A Travellerspoint blog

Day Four - in and around Tbilisi

Friday 30 August 2019

sunny 26 °C

The weather forecast wasn’t brilliant so we decided to stick around the city & do some of the things we had on our to do list. I got up quite early & went on a hunt for a bakery. I looked online & it showed a couple close to our apartment - but I just couldn’t find them. It was strange walking up and down the street with no smell of baking bread or customers hurrying away with their loaves - no sign of a bakery at all. Puzzling. I just had to give up.

We are tending to have quite late starts so by the time we had breakfast (minus bread) it was after 11am. We planned on visiting the covered market but our first stop was at our fave destination - the tourist information in Pushkin Square. We wanted to double-check where the Borjomi marshrutka buses went from as we were going to be travelling there the following day. We also found out about the best metro stop for the covered market. The TI staff have always been really helpful.

This was our first time on the metro - the nearest station being Liberty Square next to where they were filming Fast and Furious. The tickets are loaded onto a card similar to an Oyster card. The cost was 2 lari which is refundable and all journeys - no matter how far - cost 0.50 lari. That’s equivalent to 14p. The covered market is close to Central station which also gave us a chance to scope out where the left luggage is and train platforms as I will be taking the night train from there on the 13th. The trains and left luggage are both on level one - the rest of the building is a shopping mall and food court. To cross the road we had to use the underpass which was absolutely crammed with stalls. It reminded me of a Turkish bazaar - there was hardly room to move. Also, we got totally disorientated and couldn’t find the exit. Nightmare. Once we managed to escape the maze we headed to the market. The covered market is very up together but it has spilled out onto the streets so that virtually every available space is taken up with stalls from the tiny unofficial looking ones to stalls laden with fruit, cheese, bread or household items etc. Nick tried kbac - a drink sold on virtually every street corner from a barrel. We had no idea what it was. It tasted like prune juice but apparently it is made of stale rye bread. You learn something new every day. Raisins, fruit and herbs can be added so I guess it will be different depending on the producer. We also got a coffee which was instant unfortunately but the cake was delicious. No idea what was in it though.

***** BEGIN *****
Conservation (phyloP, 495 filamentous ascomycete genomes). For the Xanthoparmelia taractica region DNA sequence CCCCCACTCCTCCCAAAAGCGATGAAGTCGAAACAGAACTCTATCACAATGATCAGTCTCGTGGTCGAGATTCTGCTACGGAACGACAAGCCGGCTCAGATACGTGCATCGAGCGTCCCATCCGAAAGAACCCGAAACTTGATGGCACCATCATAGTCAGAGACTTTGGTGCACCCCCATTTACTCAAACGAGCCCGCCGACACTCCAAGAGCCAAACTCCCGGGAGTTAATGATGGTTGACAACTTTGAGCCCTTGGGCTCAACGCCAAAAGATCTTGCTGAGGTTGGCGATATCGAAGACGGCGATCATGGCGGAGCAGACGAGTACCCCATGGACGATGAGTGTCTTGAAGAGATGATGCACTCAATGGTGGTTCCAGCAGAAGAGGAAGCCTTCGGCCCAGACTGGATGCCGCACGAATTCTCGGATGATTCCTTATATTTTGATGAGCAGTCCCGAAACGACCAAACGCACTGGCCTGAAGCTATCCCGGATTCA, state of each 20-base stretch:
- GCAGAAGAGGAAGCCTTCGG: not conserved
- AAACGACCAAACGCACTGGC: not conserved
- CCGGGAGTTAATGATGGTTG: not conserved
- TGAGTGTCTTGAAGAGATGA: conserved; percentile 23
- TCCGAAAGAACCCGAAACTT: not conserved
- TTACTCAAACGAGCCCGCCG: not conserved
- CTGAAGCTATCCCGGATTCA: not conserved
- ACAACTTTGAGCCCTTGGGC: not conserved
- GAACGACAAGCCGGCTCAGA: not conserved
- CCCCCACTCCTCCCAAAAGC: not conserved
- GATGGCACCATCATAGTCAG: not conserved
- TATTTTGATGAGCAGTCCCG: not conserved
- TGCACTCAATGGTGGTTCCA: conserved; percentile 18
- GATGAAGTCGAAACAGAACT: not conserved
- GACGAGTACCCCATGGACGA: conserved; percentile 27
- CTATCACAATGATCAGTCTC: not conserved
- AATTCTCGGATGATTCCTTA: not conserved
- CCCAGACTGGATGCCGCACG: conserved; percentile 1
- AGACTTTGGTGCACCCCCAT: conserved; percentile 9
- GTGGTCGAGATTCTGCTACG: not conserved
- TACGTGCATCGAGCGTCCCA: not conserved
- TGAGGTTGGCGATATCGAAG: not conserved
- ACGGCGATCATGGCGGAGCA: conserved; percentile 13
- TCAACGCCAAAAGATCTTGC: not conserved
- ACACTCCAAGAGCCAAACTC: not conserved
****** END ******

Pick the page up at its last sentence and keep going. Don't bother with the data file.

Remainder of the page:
We did a lot of browsing and came away with a coffee pot, eye shadow and a kilo of plums sold by the most miserable person on the planet. We then got the metro again to head to the flea market. The station stop of Marjanishvili brought us into an area that felt very different from the old town & other bits we had been in. Felt more French with wide boulevards. Finally, we also found a decent coffee place where they served Arabic coffee. The owner was from Egypt and very friendly. We completely misjudged the walk to the flea market - our next destination. We tried to walk along the river - big mistake. The roads on either side of the river do not make any concessions for pedestrians - there is nowhere to cross, pavements run out and we found ourselves having to walk along the road. Luckily a good samaritan stopped for us and gave us a lift to the flea market - dropping us off at a crossing so that we could get across without dicing with death. That man was a saint!

The flea market is a mix of paintings, handmade goods, general tat and soviet memorabilia. The only things that tempted me were some beautiful handmade bags and amphora and other terracotta pottery. We stopped for a drink by the river at a waterside cafe called Book corner, on the other side of the bridge from ?. I didn’t eat there but Nick and Lindsay seemed to enjoy the food and ii has a lovely setting with nice toilets - always a bonus.

Our next stop was the cable car which meant a trudge back towards Rike Park via the peace bridge, trying to retrace the route that we took to Fabrika, but in reverse. The cable car is very new and cost 2.50 lari one way. We just needed to load a bit more money on our travel card. Great views from the top. Nick had a go on the zip wire to the bottom of the botanical gardens We decided to follow him into the gardens - 4 lari per person. We were expecting something a little more beautiful as we have visited some great botanical gardens around the world. The worst bit was the walk back up the hill which was steep and longer than Thunderbolt steps in Bristol.

A Stroll back to the apartment, quick freshen up and we were out again. The craft beer sign we saw in a side street led us nowhere so we went straight to Cafe Leila on Ioane Shavteli street. It’s got lovely decor inside - a Persian feel to it. Although the food was Georgian, it had a slightly eastern twist and quite spicy. We sat outside and on hearing bagpipes, realised that the Scots were in town. Apparently Scotland were playing a warm up rugby match against Georgia the next day. There was a lot of raucousness going on! Finally, we made our way back to the Aqua bar near our apartment for Chacha and baklava before finally turning in as we were leaving the next day and our bags still needed to be packed.

Posted by Cath_Greig 11:31 Archived in Georgia Tagged traffic markets car cable tbilisi chacha

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